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Tuesday, August 31, 1999 Published at 23:00 GMT 00:00 UK


Health

Ovary removal 'cuts breast cancer risk'

An operation might reduce the risk of breast cancer for some

Women carrying a gene associated with breast cancer greatly cut their risk of developing the disease if they opt for an operation to remove the ovaries, research suggests.

But a leading breast cancer charity has said that rigorous counselling must be provided before women take such a serious step.

The research indicates that genetic screening may be effective, although earlier studies suggest that women are unlikely to go ahead with surgery even if told they have the rogue gene.

Two genes, BRCA1 and BRCA2, are thought to be responsible for between 5-10% of all new breast cancer cases diagnosed in the UK.

The latest study, from the University of Pennsylvania Cancer Center, focuses on the BRCA1 gene.

Risk reduced by two-thirds

Researchers found that the ovary removal operation, or oophrectomy, reduced the risk of developing breast cancer by 70%.

This is because the hormone oestrogen, produced by the ovaries, is known to have an effect on the development of breast cancer cells.


[ image: Tamoxifen blocks the effects of hormone oestrogen]
Tamoxifen blocks the effects of hormone oestrogen
Dr Tim Rebbeck, who lead the research team, said that ovary removal would benefit a woman if carried out before the menopause.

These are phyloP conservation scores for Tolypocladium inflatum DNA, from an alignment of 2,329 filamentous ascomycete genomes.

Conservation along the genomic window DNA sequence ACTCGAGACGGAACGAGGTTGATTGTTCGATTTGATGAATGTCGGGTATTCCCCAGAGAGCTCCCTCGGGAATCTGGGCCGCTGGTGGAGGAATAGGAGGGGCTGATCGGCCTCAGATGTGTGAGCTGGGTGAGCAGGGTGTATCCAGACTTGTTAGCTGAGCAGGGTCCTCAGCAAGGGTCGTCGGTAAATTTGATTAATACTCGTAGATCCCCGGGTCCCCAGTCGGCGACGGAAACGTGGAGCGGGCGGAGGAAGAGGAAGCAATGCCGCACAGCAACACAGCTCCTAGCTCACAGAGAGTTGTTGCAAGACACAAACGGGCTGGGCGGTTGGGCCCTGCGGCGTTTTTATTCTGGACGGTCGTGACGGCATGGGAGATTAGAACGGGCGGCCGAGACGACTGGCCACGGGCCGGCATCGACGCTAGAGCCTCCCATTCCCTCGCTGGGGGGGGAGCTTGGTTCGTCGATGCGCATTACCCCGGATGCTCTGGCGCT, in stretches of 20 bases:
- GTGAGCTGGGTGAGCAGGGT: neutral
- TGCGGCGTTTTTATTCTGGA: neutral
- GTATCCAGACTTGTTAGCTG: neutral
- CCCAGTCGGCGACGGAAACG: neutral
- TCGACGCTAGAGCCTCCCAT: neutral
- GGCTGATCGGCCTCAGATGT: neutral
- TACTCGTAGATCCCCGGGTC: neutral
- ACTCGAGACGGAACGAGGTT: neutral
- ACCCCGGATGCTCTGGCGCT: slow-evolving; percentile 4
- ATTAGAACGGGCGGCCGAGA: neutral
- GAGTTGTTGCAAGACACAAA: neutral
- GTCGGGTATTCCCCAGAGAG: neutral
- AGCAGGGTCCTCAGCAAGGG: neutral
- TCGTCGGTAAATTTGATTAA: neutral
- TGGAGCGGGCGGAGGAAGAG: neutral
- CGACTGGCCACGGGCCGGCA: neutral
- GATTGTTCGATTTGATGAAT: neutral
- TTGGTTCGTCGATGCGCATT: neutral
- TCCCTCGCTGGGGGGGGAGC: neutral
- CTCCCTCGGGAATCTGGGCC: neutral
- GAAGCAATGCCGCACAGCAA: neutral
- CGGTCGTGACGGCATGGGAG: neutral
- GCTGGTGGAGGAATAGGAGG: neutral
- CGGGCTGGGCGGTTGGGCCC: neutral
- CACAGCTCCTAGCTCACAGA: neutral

He said: "However, we ultimately hope to identify a non-surgical means of achieving the same result, and we highly advocate that any woman considering a bilateral oophrectomy get counselling before undergoing the procedure."

Some women who find out they have a hereditary pre-disposition to breast cancer choose to have their breasts removed rather than risk developing the disease.

However, a study in the Lancet in June found that most women who test positive for a BRCA mutation do not go on to have surgery.

But Delyth Morgan, chief executive of Breakthrough Breast Cancer, said that the removal of ovaries was a "drastic and permanent" measure.

"Doctors recommending surgery to high risk women must ensure that they receive adequate counselling and are aware of alternative options."

Future lies in drugs

She said the real worth of the study was reinforcing the message that drugs which blocked oestrogen could prevent breast cancer.

"From this we can look at ways in which drugs work and therefore find non-surgical methods of reducing the risk of breast cancer."

The best known drug which is believed to block the action of oestrogen on breast tissue is Tamoxifen and some studies have shown that it does have a protective effect, although this claim is still controversial.

Approximately 30,000 women are diagnosed with breast cancer in the UK every year.





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